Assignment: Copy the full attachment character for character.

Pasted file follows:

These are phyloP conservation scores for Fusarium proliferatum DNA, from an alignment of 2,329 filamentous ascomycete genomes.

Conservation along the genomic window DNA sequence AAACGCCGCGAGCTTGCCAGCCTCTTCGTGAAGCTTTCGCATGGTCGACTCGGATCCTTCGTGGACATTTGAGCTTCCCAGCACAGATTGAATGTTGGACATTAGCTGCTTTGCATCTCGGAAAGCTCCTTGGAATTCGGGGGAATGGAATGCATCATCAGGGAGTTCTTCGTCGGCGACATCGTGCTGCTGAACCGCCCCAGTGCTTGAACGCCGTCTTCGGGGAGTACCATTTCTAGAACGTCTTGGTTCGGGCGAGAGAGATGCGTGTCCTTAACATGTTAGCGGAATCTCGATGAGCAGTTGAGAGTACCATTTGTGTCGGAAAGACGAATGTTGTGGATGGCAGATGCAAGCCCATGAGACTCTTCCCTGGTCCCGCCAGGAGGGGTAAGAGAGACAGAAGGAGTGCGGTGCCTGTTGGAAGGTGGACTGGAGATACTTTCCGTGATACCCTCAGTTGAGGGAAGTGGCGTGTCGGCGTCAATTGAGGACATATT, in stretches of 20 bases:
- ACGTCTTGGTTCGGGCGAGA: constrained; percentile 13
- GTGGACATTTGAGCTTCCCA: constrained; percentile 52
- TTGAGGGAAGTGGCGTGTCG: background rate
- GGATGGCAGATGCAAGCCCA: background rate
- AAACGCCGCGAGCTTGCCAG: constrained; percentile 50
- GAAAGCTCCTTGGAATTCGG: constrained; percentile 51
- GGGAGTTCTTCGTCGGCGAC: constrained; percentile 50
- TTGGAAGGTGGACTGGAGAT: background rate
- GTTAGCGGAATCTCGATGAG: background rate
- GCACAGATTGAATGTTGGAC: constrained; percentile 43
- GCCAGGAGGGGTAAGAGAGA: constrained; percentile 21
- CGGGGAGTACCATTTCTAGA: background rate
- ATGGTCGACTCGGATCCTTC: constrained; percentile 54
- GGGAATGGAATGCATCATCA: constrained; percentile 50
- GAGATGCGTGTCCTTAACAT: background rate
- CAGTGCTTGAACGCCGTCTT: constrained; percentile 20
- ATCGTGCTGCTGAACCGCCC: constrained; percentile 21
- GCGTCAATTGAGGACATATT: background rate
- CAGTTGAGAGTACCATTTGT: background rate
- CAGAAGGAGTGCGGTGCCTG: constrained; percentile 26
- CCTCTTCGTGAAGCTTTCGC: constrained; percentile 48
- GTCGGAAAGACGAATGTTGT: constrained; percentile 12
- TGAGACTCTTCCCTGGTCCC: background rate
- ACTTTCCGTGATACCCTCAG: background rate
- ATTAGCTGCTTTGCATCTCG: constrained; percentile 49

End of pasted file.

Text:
These are phyloP conservation scores for Fusarium proliferatum DNA, from an alignment of 2,329 filamentous ascomycete genomes.

Conservation along the genomic window DNA sequence AAACGCCGCGAGCTTGCCAGCCTCTTCGTGAAGCTTTCGCATGGTCGACTCGGATCCTTCGTGGACATTTGAGCTTCCCAGCACAGATTGAATGTTGGACATTAGCTGCTTTGCATCTCGGAAAGCTCCTTGGAATTCGGGGGAATGGAATGCATCATCAGGGAGTTCTTCGTCGGCGACATCGTGCTGCTGAACCGCCCCAGTGCTTGAACGCCGTCTTCGGGGAGTACCATTTCTAGAACGTCTTGGTTCGGGCGAGAGAGATGCGTGTCCTTAACATGTTAGCGGAATCTCGATGAGCAGTTGAGAGTACCATTTGTGTCGGAAAGACGAATGTTGTGGATGGCAGATGCAAGCCCATGAGACTCTTCCCTGGTCCCGCCAGGAGGGGTAAGAGAGACAGAAGGAGTGCGGTGCCTGTTGGAAGGTGGACTGGAGATACTTTCCGTGATACCCTCAGTTGAGGGAAGTGGCGTGTCGGCGTCAATTGAGGACATATT, in stretches of 20 bases:
- ACGTCTTGGTTCGGGCGAGA: constrained; percentile 13
- GTGGACATTTGAGCTTCCCA: constrained; percentile 52
- TTGAGGGAAGTGGCGTGTCG: background rate
- GGATGGCAGATGCAAGCCCA: background rate
- AAACGCCGCGAGCTTGCCAG: constrained; percentile 50
- GAAAGCTCCTTGGAATTCGG: constrained; percentile 51
- GGGAGTTCTTCGTCGGCGAC: constrained; percentile 50
- TTGGAAGGTGGACTGGAGAT: background rate
- GTTAGCGGAATCTCGATGAG: background rate
- GCACAGATTGAATGTTGGAC: constrained; percentile 43
- GCCAGGAGGGGTAAGAGAGA: constrained; percentile 21
- CGGGGAGTACCATTTCTAGA: background rate
- ATGGTCGACTCGGATCCTTC: constrained; percentile 54
- GGGAATGGAATGCATCATCA: constrained; percentile 50
- GAGATGCGTGTCCTTAACAT: background rate
- CAGTGCTTGAACGCCGTCTT: constrained; percentile 20
- ATCGTGCTGCTGAACCGCCC: constrained; percentile 21
- GCGTCAATTGAGGACATATT: background rate
- CAGTTGAGAGTACCATTTGT: background rate
- CAGAAGGAGTGCGGTGCCTG: constrained; percentile 26
- CCTCTTCGTGAAGCTTTCGC: constrained; percentile 48
- GTCGGAAAGACGAATGTTGT: constrained; percentile 12
- TGAGACTCTTCCCTGGTCCC: background rate
- ACTTTCCGTGATACCCTCAG: background rate
- ATTAGCTGCTTTGCATCTCG: constrained; percentile 49